ATI Radeon HD 2600 XT review: ATI Radeon HD 2600 XT

'The Elder Scrolls IV: Oblivion'
(Longer bars indicate better performance)
1,280x1,024 2x antialiasing, 8x anisotropic filtering, high quality  

With the ugly 3D performance truth out of the way, we can focus on HD video, where the Radeon HD 2600 XT really shines. For raw image quality, ATI's new chip fares just as well as Nvidia's GeForce 8600 GTS, which is to say, it's excellent. If you're a complete videophile, you'll still find a dedicated player to be your best bet, but for most of us, the video output from these cards is completely acceptable.

ATI also has a leg up as far as convenient installation in that it requires no internal cable connections to the other parts of your PC. Thanks to an onboard audio chip, if you use ATI's included DVI-to-HDMI adapter to connect your PC to your television, you can also send the sound from your PC out through that same connection. Nvidia's card can almost do the same thing, but because it lacks a built-in audio chip, it requires an additional internal connection to route the audio signal over the HDMI cable. The Radeon 2600 XT also doesn't require a direct connection to your PC's power supply. The GeForce 8600 GTS does.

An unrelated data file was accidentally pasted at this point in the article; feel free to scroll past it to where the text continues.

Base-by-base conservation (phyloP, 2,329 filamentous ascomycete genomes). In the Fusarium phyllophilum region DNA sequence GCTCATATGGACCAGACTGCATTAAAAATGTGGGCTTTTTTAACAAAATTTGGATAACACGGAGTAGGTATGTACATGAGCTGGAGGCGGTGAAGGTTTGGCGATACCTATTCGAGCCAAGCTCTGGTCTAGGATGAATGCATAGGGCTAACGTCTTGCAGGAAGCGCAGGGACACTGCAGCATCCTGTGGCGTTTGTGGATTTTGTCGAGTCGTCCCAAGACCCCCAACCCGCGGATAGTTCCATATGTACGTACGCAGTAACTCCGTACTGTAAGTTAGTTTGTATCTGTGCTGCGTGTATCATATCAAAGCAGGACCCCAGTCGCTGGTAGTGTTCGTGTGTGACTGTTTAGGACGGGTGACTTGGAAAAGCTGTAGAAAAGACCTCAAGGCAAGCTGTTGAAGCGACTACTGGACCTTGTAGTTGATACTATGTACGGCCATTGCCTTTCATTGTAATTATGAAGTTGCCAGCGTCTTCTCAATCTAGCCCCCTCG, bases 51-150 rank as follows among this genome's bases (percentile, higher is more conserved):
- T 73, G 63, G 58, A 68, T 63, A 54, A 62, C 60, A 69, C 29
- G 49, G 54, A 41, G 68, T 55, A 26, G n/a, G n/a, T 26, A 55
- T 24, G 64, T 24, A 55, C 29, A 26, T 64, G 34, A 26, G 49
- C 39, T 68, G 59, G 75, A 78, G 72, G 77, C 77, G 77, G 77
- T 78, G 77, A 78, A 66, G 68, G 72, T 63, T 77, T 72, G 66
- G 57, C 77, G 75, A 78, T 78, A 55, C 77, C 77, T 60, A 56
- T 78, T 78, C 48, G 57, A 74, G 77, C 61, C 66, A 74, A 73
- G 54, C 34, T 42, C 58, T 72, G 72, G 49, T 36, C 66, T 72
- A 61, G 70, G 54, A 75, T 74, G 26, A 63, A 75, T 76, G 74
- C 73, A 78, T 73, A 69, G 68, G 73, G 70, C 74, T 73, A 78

As far as power requirements, the two cards are equal. Both vendors recommend a 400-watt power supply in your PC. That means a lot of off-the-shelf, budget-class desktops won't be able to handle them with their 300-watt stock PSUs. Then again, few of those systems have an HD optical drive, which leaves little justification for picking up one of these cards in the first place.

Finally, we have to acknowledge that while ATI's Vista drivers handle TV connections very well, Nvidia has also gained ground in this area, thanks to a recent driver update. Nvidia's cards used to overscan the Windows Vista desktop when you connected your PC to a wide-screen television. Now that Nvidia has solved that issue, ATI can no longer claim superiority in terms of its overall video compatibility. Still, the Radeon 2600 XT's ease-of-installation superiority will likely win it some fans among home theater PC enthusiasts.

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